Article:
More than a century ago, the first scientific report was published about fracture fixation using plates [1,2]. The pioneers in plating fractures were the Belgian surgeon Albin Lambotte (1866–1955) and the Scottish surgeon Sir William Arbuthnot Lane (1856–1938), who introduced internal plate fixation for fractures. During the 1950s, open reduction and plate fixation for fractures were standardized by the founders of the Swiss Association for the Study of Internal Fixation [1]. The ultimate goal of fracture treatment and internal fixation, as noted in the first edition of the ‘Arbeitsgemeinschaft für osteosynthesefragen,’ is to restore the function of the injured limb [3]. Plate osteosynthesis is capable of providing anatomical reduction and stable fixation, as well as allowing early functional mobilisation and usually leading to better clinical outcomes. Since the introduction of plate fixation for fractures, several plates and screws have been developed, all with their own advantages and disadvantages. Material dysfunction was first described by Lane in 1895, who described corrosion, and Lambotte in 1909, who characterized the insufficient strength of the metal used [1,2]. In 1926, both alloys and stainless steel were introduced in fracture surgery, and from that moment on the quality of the implant material improved over the years. In order to achieve greater fracture stability, it was thought that thicker and heavier plates should be used for internal fixation. Although these heavy plates resulted in a strong and rigid fixation, they had the disadvantage of a compromised blood supply to the fractured bone, often resulting in bone necrosis and ultimately delayed union or non-union. In the search for a better plate, the dynamic compression plate was developed and eventually evolved into the limited-contact dynamic compression plate. A new type of plate was introduced with up to 50% less cortical contact than the dynamic compression plate, thereby preserving the periosteal blood supply [2]. With the search for and development of new materials and techniques for fracture fixation, less invasive procedures have become increasingly popular over the last few decades [46]. In order to accomplish reduction and ultimately a stable fixation of the fracture, large incisions have often been used for adequate exposure. The dissection and accompanying devitalization of the soft tissue and bone create a less favourable environment for bone healing and increase the risk of infection. The benefits of less invasive procedures are obvious in smaller surgical wounds, where they result in less postoperative pain, improved postoperative function, the preservation of blood supply, and fewer surgical site infections [46].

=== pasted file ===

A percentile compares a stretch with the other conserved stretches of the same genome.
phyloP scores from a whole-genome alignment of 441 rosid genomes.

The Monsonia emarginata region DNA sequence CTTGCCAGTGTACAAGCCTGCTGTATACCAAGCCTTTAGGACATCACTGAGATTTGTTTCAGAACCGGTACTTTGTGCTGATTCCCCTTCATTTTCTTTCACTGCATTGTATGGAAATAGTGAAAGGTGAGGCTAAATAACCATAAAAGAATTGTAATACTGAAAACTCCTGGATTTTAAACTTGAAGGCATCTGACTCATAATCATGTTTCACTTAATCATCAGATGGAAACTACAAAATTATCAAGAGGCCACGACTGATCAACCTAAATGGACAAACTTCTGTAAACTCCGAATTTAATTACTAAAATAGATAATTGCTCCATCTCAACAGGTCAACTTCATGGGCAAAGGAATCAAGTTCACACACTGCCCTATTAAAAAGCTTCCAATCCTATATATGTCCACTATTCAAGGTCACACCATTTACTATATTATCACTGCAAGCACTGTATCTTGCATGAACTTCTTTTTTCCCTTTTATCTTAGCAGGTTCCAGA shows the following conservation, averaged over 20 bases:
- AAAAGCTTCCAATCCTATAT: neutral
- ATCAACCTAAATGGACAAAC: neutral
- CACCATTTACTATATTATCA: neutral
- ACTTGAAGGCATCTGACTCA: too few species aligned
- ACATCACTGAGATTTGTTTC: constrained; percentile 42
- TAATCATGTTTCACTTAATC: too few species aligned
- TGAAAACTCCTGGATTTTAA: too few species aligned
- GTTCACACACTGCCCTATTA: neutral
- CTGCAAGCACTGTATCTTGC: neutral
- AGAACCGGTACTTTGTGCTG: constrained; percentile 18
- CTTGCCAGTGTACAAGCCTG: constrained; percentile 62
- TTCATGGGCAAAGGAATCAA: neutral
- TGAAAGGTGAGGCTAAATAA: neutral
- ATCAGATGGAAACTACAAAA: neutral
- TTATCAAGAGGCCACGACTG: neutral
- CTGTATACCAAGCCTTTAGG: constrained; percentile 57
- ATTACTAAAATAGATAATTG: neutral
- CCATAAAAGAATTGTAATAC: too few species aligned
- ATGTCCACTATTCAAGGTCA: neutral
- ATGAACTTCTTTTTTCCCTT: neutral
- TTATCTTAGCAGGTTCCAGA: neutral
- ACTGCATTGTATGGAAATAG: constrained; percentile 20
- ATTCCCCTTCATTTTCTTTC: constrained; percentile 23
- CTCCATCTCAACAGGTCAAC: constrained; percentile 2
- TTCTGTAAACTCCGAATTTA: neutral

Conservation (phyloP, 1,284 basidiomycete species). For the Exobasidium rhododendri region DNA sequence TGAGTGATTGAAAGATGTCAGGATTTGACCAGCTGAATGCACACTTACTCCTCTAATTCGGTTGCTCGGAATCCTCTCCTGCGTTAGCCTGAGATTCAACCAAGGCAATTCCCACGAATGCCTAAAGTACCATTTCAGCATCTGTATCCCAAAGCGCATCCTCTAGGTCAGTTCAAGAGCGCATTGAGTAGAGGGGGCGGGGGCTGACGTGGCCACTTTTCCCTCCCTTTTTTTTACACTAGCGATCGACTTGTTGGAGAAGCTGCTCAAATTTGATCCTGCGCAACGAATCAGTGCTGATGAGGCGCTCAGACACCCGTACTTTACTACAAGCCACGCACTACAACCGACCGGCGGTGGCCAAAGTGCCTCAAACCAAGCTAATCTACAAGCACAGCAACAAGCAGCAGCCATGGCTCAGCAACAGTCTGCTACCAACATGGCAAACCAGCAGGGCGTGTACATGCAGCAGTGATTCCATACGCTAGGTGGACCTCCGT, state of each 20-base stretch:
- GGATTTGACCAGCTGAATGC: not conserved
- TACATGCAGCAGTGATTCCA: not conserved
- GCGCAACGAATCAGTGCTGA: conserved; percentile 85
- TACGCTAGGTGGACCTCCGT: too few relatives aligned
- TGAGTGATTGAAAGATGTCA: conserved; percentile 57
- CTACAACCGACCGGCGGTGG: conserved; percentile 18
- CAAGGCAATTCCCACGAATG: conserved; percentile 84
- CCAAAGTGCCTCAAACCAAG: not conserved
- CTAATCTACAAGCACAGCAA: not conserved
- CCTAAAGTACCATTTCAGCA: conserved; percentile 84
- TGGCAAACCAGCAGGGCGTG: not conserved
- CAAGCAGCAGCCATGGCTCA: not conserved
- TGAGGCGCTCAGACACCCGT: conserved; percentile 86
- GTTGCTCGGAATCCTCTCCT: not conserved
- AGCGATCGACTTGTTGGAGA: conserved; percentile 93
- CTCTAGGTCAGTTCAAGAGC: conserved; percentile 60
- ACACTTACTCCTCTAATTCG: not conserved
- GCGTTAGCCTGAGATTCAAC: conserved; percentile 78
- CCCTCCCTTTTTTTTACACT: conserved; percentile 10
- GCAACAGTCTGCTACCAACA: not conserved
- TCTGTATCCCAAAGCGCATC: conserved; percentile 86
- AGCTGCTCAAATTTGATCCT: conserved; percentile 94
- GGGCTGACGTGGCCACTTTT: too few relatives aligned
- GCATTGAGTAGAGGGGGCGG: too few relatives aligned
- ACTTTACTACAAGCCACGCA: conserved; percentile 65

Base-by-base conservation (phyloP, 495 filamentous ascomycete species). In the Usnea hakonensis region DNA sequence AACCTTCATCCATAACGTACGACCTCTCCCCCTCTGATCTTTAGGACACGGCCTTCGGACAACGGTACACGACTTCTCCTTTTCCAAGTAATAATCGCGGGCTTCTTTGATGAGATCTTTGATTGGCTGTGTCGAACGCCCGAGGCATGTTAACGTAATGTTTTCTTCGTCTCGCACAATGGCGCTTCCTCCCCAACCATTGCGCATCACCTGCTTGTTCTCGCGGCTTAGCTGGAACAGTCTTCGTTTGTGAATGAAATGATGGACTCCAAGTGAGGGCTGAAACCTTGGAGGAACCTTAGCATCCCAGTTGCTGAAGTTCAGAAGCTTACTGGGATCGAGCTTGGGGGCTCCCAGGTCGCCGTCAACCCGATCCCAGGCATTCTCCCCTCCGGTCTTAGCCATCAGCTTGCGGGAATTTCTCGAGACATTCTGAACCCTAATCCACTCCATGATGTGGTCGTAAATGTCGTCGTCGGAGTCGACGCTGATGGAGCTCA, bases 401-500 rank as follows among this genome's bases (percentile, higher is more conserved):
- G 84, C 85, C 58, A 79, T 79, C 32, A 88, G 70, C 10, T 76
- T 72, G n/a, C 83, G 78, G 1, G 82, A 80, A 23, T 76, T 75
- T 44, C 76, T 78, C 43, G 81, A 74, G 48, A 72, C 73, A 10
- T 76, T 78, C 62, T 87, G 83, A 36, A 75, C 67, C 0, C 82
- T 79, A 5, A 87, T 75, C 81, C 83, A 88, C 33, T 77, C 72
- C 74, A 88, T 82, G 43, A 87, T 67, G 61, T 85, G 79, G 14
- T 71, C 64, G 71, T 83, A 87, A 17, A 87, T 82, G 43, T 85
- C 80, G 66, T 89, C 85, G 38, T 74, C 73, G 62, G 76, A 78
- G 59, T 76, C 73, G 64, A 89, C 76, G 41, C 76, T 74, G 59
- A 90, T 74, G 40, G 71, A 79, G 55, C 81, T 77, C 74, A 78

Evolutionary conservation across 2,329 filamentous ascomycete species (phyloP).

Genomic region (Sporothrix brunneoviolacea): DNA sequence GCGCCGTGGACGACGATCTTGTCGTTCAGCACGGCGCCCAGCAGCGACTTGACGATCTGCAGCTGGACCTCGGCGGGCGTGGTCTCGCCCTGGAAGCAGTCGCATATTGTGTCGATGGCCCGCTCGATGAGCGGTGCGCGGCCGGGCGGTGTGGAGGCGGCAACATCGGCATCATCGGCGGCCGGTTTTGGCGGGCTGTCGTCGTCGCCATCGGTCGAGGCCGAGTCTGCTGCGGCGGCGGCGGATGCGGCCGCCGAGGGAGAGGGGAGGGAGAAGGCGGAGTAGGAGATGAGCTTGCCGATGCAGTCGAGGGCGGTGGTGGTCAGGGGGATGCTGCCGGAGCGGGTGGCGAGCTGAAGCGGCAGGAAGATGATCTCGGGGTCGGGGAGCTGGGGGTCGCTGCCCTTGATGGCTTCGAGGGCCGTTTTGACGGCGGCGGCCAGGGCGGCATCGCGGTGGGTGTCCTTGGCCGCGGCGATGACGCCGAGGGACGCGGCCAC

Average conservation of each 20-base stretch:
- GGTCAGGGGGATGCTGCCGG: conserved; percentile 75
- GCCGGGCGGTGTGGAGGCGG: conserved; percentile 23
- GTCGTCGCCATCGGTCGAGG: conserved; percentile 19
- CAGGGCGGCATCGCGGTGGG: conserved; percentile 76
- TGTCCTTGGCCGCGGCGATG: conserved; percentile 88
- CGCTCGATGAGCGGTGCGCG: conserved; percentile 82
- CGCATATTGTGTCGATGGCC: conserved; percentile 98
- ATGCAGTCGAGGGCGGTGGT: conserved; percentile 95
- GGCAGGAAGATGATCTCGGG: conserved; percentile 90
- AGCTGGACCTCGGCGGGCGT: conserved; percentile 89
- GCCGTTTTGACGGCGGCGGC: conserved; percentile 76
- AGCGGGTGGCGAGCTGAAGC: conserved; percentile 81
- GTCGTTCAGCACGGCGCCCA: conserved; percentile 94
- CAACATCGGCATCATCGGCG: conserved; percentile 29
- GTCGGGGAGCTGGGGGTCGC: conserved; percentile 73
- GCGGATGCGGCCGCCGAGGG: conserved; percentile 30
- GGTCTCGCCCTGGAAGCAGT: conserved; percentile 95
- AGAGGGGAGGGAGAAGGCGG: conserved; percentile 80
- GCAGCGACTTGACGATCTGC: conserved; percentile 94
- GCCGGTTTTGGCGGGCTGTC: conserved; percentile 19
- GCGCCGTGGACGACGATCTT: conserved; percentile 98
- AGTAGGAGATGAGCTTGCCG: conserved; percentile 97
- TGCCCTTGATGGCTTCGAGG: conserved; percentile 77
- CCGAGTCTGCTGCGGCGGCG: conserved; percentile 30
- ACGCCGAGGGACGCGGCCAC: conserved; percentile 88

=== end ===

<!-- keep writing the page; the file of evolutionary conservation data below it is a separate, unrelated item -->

Due to an increasing demand for minimally invasive procedures, less invasive stabilisation systems became available in the late 1980s. These systems were designed to be inserted though small, strategically placed incisions. Following this development, minimally invasive plate osteosynthesis (MIPO) was introduced for fracture fixation [2,4,5,7]. With the MIPO technique, procedures could be performed with smaller incisions and thus with less soft tissue damage and a better preserved blood supply. MIPO has so far only been described in diaphyseal and metaphyseal fractures of the femur, tibia, and the humerus [4,5,7].